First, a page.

NONG KHIAW (NORTHERN LAOS): WEEK 19 JANUARY (COOL AND MISTY IN THE MORNING WITH BRIGHT SUNSHINE IN THE AFTERNOON, 28 DEGREES, COLD IN THE EVENING)
20.01.2017 - 26.01.2017 27 °C
Boarding a minivan in Laos is rather like playing roulette in a casino, you are never quite sure of the outcome. We learnt our first lesson of minivan travel early on - don't ever leave your seat unattended.
Everyone pays the same price for a seat and the van doesn't leave until it is full. However, it's best to get there as early as possible to secure a seat otherwise you probably won't be sitting together or you may not get an actual seat at all as Thomas discovered! For over two hours we waited for our minivan to depart and Thomas had a seat by the window on the sliding door. Just as we were leaving, a Lao lady boarded and we assumed that she was going to try and squeeze herself onto the back seat (not sure where) so Thomas politely got up so that she could climb over. Instead, she plonked herself in Thomas's seat and refused to move. Poor Thomas was left sitting on a hinge with no backing and spent an uncomfortable four and a half hours without a seat all the way to Nong Khiaw. Torture worst than homework....
Even when you think the minivan is full, it isn't. As soon as the van has left the bus station, the driver will get a call on his smart phone and he'll stop just 100 yards down the road to squeeze someone else onto the van into a non-existent seat and pocket the extra money or stuff a load of parcels into your leg room. Minivan travel is not designed for anyone over five feet tall.
Nong Khiaw is a village set on the River Ou that is surrounded by jaw dropping, breathtaking limestone karst mountains. The view is always changing depending on the time of day and whenever I stepped out of our room onto the balcony, I could never take my eyes off the scenery. Luckily the village hasn't succumbed to mass tourism yet, it isn't on the Chinese tour group circuit so it remains relatively quiet and tranquil. Accommodation is basic but the village is worth it.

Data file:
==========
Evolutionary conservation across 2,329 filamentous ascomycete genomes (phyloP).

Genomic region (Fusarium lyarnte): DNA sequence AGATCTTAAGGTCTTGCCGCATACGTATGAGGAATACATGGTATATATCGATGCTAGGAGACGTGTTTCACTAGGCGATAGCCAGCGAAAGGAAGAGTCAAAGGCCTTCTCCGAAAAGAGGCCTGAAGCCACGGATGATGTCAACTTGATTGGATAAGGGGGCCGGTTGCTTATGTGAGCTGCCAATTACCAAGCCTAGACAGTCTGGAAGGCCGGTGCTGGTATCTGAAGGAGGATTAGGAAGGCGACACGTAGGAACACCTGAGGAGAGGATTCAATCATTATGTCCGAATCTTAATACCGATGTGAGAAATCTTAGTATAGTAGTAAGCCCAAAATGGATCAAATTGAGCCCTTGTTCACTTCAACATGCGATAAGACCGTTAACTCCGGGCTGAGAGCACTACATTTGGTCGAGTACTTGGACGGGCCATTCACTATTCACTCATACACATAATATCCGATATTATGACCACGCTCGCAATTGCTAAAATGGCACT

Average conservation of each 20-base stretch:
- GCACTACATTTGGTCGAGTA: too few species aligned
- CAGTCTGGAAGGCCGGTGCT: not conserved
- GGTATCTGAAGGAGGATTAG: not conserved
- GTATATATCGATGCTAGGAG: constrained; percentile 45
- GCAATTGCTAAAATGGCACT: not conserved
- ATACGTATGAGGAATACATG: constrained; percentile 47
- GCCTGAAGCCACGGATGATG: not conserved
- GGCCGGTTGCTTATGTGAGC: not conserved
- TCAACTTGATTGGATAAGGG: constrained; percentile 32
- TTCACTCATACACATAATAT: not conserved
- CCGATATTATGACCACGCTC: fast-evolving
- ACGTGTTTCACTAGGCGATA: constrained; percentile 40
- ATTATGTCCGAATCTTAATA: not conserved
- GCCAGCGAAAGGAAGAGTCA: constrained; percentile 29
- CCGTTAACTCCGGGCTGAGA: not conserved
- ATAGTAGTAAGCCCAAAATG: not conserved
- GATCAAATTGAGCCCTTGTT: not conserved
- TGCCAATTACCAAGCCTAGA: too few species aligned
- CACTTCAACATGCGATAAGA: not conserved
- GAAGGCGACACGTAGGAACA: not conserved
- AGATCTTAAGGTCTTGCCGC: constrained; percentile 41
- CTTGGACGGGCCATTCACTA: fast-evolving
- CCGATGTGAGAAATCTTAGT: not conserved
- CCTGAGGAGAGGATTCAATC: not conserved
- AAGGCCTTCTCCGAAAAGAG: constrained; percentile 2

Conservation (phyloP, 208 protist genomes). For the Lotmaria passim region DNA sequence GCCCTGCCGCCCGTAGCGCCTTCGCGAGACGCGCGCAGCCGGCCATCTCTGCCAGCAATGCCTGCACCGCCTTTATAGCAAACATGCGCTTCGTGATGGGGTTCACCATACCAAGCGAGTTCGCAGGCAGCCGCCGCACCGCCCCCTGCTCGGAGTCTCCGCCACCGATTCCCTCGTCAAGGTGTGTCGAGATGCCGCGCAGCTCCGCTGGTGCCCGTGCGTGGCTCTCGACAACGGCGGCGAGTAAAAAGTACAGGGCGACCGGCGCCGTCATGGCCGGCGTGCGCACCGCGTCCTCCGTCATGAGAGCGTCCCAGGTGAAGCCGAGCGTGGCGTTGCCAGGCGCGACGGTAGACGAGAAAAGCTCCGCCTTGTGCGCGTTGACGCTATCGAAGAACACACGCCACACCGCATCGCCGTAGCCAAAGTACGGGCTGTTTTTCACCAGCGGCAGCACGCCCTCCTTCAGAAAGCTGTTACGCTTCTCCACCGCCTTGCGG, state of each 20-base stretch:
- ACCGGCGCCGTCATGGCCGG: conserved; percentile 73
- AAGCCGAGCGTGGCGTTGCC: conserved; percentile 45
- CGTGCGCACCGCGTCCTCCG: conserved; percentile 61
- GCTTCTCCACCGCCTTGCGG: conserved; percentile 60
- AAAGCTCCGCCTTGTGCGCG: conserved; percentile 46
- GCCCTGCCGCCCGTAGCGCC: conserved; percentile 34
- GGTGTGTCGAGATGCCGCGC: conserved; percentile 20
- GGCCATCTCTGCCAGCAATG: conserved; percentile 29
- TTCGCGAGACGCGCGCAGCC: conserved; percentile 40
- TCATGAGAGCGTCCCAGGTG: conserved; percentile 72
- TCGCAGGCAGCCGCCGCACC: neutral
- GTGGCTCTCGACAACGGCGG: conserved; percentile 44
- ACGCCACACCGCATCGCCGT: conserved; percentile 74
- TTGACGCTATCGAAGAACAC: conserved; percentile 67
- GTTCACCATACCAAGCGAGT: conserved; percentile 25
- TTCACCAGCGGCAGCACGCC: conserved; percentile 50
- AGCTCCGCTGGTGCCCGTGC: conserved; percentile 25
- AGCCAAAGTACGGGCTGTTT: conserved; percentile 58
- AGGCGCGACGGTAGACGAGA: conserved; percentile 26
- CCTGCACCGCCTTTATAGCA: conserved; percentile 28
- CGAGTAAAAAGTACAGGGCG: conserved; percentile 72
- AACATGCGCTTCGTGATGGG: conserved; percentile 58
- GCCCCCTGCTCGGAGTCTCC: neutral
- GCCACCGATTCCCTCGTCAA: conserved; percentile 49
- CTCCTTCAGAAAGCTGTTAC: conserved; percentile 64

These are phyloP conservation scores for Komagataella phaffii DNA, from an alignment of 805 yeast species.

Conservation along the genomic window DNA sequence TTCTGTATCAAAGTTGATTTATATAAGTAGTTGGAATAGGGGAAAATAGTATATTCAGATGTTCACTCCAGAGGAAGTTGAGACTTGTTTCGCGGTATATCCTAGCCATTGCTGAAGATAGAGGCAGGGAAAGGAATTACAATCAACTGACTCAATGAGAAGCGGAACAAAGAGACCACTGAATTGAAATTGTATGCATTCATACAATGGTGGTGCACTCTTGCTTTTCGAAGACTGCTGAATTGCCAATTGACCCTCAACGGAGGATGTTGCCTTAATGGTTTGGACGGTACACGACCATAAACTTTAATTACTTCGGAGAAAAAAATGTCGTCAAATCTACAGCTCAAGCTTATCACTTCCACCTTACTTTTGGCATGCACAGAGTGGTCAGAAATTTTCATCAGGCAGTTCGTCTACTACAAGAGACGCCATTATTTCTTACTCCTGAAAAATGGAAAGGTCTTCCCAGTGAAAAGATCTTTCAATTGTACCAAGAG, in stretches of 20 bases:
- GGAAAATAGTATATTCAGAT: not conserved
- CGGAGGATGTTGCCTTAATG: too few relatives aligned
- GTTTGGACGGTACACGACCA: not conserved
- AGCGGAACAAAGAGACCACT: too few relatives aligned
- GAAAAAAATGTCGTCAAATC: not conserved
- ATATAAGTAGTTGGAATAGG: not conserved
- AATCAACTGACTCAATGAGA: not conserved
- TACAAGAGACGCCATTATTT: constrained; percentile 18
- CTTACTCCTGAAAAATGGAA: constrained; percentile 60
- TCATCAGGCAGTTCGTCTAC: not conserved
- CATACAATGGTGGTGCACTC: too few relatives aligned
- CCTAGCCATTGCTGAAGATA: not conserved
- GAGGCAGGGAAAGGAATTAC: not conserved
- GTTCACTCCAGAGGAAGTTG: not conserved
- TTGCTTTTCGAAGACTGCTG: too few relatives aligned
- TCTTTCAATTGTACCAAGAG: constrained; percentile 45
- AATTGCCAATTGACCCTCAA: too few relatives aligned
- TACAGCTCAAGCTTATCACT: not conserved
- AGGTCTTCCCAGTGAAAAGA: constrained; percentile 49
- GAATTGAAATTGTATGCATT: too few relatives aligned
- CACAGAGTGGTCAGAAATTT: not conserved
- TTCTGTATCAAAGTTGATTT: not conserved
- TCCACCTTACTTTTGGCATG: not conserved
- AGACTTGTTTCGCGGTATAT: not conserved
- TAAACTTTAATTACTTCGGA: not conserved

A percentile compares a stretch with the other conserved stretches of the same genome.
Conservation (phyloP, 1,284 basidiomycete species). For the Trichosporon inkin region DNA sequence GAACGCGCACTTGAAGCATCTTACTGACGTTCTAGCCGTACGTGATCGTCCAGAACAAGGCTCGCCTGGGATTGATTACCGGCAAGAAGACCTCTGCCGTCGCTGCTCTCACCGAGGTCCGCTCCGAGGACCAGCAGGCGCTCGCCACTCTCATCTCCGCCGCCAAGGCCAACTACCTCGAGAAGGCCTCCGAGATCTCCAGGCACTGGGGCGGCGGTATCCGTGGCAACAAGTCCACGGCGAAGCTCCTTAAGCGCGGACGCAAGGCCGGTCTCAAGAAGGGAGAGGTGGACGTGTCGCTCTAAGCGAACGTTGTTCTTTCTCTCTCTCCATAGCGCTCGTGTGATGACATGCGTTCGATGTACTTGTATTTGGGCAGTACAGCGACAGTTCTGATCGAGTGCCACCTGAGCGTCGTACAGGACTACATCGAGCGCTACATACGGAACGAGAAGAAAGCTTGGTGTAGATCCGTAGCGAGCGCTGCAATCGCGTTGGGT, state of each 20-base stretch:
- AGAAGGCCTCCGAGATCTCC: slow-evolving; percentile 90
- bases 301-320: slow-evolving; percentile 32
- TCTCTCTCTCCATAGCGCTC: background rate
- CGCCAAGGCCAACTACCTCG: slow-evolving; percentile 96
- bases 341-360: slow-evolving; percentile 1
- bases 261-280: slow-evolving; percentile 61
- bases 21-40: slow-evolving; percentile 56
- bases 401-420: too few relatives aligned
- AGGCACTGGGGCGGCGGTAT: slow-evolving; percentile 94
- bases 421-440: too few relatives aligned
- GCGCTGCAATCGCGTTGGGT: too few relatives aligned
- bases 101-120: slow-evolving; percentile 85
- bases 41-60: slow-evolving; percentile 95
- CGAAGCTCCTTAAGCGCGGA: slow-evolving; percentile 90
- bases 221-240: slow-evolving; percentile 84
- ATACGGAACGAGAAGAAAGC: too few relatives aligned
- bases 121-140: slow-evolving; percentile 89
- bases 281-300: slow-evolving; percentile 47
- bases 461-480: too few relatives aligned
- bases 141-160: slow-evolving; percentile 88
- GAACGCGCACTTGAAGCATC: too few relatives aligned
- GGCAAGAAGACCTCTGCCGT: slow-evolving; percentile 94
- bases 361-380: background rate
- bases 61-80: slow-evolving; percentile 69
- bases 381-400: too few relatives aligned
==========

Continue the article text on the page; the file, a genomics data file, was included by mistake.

Our first adventure was Jungle Fly that started with a four wheel drive trip up a muddy, rocky track out to the drop off point for a trek into the jungle to reach our first practice platform. We had to learn how to brake as some of the zip lines are faster than others including the longest which is over 450m long. The sensation of being weightless skimming the canopy is sheer joy. There were some other challenges that I wasn't expecting including abseiling which I've never attempted before. There is also a sky-high walk and V rope-bridges. Lunch was a rustic affair in a tree house, traditional Lao food served in banana leaf (some dishes I recognised from our cookery course) all served with sticky rice. The whole day was rounded off by an hour trek across rice fields and a river to cross. Thomas loved every minute of it and would have happily repeated the whole day.
The village also has two community projects based around hiking to view points. The first hike was one and a half hours in the heat uphill to the top of one of the karst mountains from which there was a bamboo viewing platform. The view was gorgeous but unfortunately the trail is being blighted by litter and Thomas was disgusted by some of the behaviour of Lao tourists who discarded twenty lager cans and numerous crisp packets all over the platform. "Why can't they take their rubbish with them?" asked Thomas - I don't think rubbish collection features highly on the Lao priority list especially when you consider the conditions many rural communities live in. Unfortunately it really spoils the experience, so if travellers stop coming, may be the rubbish will be collected but where will it go? At least the Deen Indian restaurant in the village had the right idea - they had a water station so that you could keep filling up your water bottles rather than buying new ones and clogging up the planet with yet more plastic.
Having survived one hike, Edward decided that the next day, we would tackle another one. This trail was far harder and involved mainly rock climbing up sharp karst formations. After 15 minutes I knew that I had made a mistake attempting the hike - I was already being bitten to pieces by mosquitos even though I'd covered myself in repellent, I was dripping in sweat and everyone else was way ahead of me. By the time I made it to the top to take a photo (1 hour and 15 mins later), most of our water was gone and there was a long, hazardous climb down. Unfortunately, Edward got bitten by a spider after reaching out to hold onto a bamboo pole which is what I had spent alot of time doing to haul myself down. I narrowly missed the same fate myself as I was now watching out for any creepy crawlies on bamboo or tree branches. The hike had taken its toil though.
By the evening, Thomas was very ill and we were pretty sure that he had heat exhaustion. He spent the next day in bed recuperating as he was never going to be able to endure a minivan journey until he had recovered. And this time, he was determined to get a seat on the way back to Luang Prabang.